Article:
If you are planning a trip, have you considered whether or not your dog gets to come along? Traveling with your dog can be loads of fun if you make all the right arrangements. However, poor planning can really ruin the vacation for everyone.
If you think it would be best for your dog to stay behind, then look for a pet sitter or find a kennel where you can board your dog. If you have decided that your furry companion should be part of your trip, let the planning begin. Start by keeping a collar with current identification on your dog at all times. A microchip may also be beneficial for extra security. Before you travel, your dog should have basic training so he will be well-behaved during the trip. Then, plan the transportation, accommodations, and daily activities. Learning how to travel with your dog can make the experience less stressful and a lot of fun!
Air travel for dogs is not always a great idea. Though we pet parents don't think of our dogs as cargo, they are usually considered such by the airlines. The cargo hold does not make for a pleasant travel experience, even for relaxed dogs. This is not to say that flying is not an option, just that it is not ideal. Small dog owners are in luck, though. Some airlines will allow you to bring your pet in a carrier if it can fit under the seat in front of you. Learn the finer details of air travel with dogs so you can be fully informed before you book a flight.
Pet-loving entrepreneurs have been developing pet-friendly airlines that may actually be affordable. One such company is Pet Airways, a pet-only (no human passengers) airline that allows pets to fly in the main cabin rather than cargo. However, these small charter flights are only available in a limited number of cities. Until these types of airlines are more accessible, many of us will have to make do with the rules or find another mode of transportation.
The automobile is usually the best way to travel with dogs. If you own a vehicle, chances are your dog has ridden in it for trips to the vets, the park and so on. If not, now is the time to start. Some dogs have anxiety about riding in cars. The more positive your dog’s automobile experiences are, the more likely he will enjoy the rides.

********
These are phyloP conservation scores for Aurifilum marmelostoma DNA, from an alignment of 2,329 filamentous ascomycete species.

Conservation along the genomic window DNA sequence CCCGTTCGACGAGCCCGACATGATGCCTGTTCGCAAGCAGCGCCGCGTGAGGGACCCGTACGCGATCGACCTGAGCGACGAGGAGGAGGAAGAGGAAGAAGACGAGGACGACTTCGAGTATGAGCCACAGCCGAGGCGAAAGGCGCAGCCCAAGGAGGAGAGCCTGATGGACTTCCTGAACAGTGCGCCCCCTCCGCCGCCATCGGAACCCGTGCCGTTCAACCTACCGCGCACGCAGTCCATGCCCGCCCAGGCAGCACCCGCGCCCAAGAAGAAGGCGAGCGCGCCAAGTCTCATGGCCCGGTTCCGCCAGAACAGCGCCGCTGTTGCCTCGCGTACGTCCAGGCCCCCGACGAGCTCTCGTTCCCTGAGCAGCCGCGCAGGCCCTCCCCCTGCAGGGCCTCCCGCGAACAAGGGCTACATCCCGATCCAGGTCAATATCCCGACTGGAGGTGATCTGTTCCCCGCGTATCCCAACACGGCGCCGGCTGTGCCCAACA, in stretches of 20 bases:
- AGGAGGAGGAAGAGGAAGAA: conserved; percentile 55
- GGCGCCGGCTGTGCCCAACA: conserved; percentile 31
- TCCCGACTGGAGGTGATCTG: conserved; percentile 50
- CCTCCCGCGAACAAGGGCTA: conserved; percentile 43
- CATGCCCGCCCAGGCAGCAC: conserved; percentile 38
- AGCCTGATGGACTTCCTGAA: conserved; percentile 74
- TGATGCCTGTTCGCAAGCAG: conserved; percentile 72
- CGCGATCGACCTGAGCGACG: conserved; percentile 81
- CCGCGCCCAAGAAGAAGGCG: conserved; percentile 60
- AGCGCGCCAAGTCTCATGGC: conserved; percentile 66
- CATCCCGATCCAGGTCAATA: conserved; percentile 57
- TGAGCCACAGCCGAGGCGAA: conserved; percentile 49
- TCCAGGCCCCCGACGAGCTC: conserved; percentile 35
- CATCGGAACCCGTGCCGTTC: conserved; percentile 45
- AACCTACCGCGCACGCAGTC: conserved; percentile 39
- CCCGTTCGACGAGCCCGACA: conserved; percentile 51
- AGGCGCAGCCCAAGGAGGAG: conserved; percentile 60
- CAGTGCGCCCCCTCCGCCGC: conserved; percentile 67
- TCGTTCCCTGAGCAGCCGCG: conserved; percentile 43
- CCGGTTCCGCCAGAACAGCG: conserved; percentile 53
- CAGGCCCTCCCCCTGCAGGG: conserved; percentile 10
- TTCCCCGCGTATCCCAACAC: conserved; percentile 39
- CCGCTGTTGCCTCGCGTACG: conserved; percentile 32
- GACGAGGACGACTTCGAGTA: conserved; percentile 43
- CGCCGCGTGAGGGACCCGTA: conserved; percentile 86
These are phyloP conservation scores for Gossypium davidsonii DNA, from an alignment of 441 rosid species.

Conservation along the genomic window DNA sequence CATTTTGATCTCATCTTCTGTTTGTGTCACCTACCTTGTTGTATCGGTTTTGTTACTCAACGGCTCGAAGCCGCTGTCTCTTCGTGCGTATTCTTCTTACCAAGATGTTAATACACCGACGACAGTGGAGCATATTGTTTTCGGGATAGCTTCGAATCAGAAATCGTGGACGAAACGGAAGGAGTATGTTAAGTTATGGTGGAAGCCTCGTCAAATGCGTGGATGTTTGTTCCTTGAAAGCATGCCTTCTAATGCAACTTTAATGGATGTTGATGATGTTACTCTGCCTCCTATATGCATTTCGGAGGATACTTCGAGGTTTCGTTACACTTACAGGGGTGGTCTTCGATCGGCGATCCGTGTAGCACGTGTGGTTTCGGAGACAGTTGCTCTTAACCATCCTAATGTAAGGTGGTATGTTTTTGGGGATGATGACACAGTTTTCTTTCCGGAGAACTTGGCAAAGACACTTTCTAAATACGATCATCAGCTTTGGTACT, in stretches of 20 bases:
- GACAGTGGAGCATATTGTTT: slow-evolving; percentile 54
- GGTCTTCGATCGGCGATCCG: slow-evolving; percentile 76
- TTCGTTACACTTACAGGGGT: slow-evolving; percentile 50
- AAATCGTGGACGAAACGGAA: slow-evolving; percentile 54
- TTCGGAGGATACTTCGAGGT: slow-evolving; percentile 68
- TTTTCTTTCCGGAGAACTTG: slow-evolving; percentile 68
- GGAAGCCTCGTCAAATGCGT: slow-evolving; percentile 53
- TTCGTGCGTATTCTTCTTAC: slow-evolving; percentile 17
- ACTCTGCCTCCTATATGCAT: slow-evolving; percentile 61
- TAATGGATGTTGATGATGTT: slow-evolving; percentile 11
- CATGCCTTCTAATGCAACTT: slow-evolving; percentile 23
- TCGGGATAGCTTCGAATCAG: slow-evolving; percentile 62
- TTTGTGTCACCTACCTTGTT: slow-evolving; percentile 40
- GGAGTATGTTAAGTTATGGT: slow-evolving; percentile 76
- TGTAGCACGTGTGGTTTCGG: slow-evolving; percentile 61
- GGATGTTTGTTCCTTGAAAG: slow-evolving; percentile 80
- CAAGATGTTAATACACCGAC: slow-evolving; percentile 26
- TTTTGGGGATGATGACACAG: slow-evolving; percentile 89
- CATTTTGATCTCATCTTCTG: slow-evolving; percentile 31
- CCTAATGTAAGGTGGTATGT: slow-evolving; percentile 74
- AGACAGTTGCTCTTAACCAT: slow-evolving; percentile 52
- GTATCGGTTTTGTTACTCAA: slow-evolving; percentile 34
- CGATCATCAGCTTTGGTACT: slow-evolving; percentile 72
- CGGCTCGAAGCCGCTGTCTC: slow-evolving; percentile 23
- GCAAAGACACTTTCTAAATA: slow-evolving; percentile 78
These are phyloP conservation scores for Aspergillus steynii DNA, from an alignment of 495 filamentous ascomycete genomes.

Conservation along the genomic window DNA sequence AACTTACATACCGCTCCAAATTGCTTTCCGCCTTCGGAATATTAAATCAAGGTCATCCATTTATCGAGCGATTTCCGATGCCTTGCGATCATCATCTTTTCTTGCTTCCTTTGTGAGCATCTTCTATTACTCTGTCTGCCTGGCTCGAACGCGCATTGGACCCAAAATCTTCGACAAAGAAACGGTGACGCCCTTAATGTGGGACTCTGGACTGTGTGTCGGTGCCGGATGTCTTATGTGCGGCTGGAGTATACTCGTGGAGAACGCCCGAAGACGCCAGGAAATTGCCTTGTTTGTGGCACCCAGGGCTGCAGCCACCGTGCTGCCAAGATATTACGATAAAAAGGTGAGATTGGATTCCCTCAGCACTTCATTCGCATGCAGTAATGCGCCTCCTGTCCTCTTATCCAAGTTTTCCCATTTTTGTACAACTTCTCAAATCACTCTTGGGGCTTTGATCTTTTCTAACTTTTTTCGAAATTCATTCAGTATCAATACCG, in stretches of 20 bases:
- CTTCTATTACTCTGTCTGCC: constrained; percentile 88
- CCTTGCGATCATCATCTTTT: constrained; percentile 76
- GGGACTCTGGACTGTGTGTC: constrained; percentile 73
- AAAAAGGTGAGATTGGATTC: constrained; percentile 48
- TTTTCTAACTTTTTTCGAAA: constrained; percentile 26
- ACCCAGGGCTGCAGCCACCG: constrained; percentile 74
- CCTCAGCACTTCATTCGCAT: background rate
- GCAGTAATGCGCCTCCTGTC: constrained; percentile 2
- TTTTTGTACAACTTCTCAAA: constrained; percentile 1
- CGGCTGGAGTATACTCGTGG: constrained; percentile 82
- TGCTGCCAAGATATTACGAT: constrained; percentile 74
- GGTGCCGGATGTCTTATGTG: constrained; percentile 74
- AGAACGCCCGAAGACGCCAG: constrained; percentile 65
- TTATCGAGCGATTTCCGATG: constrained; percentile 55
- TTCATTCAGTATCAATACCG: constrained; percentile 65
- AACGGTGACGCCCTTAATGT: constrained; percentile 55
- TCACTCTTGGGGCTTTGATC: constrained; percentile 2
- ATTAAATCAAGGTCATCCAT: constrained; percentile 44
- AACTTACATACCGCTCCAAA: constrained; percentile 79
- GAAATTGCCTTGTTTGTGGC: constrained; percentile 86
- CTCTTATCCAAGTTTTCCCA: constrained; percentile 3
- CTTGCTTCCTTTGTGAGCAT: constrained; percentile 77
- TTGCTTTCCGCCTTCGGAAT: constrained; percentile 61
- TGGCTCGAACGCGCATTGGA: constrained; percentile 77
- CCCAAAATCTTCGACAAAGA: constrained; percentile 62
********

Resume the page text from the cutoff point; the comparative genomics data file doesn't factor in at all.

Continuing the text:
If your dog only rides in the car for vet visits, and he dislikes the vet, his anxiety is understandable. Try taking him for short, frequent car rides that end up at the park, dog supply store (where he will get a toy or treat), or another pleasant place. If your dog does not adjust to the car, then a road trip is not a good option. If you must bring your dog for a long car ride, ask your vet about possible anti-anxiety medications that can make the trip a bit easier on everyone. Otherwise, you should seek out other options. Remember, medications should be used sparingly.
If you’ve decided that your dog can handle the long car trip, make sure to take all the necessary car safety precautions.
Plot rest stops along the way while traveling with your dog, and plan to stop every 3-5 hours to allow your dog to relieve himself, drink water and stretch his legs (more or less depending on your dog’s needs). Make a list of several veterinary hospitals that are easily accessible from your route, preferably within one hour’s drive from any given point. Check that they will be open during your travel. Consider a list of things to bring for the car ride:
Hotels and Dogs
If you will be staying at a hotel while traveling with your dog, cover all your bases in advance. A pet-friendly hotel is more than just one that allows pets; it is one that welcomes them. Some hotels offer special dog beds, turndown service (down to the treat on the pillow), dog spa services and doggie daycare. Ask what amenities are available for your dog, but remember to find out what cost is involved. Many hotels charge a non-refundable pet deposit upon arrival, then a daily pet fee. Some even tack on a special cleaning fee. Bottom line, before you choose, do your research about pet-friendly hotels.
Bed & Breakfast or Inns for Dogs
Inns and B&Bs are typically not equipped for dogs. However, some do exist. It is essential that you know how to prepare for the trip prior to finalizing your plans. It will take some effort to find a dog-friendly location. Once you do, make sure you can follow all the rules.
Camping With Dogs
Camping with your dog can be the perfect way to spend time together while communing with nature. However, camping with dogs is not always a wise choice. Before you decide to bring your dog, make sure the campground you are considering actually allows dogs. Many state and national parks do not allow dogs. Above all, learn how to have fun while camping.
Emergencies do not only happen close to home; they can also happen while traveling with your dog. Advance planning can make these emergencies less stressful. Before the trip, make a list of veterinary hospitals in the area where you will be staying, along with a map. If your dog shows sudden signs of illness, that list can help save your dog’s life. Before you leave for your trip, make sure you have not forgotten anything. Use this list as a guide while you are packing. Add your own personal touch as needed.
- Lists of rest stops and veterinary hospitals along your trip (if driving)
- List of veterinary hospitals near the location where you are staying
- Crate or kennel
- Water and Bowls
- Dog Food
- One or two toys
- Blankets and/or dog bed
- Bags to pick up waste
- First Aid Kit
- Grooming supplies, if necessary
- Medications, if applicable
- Your dog’s medical records (including vaccine history)
- Health Certificate (obtain from your vet)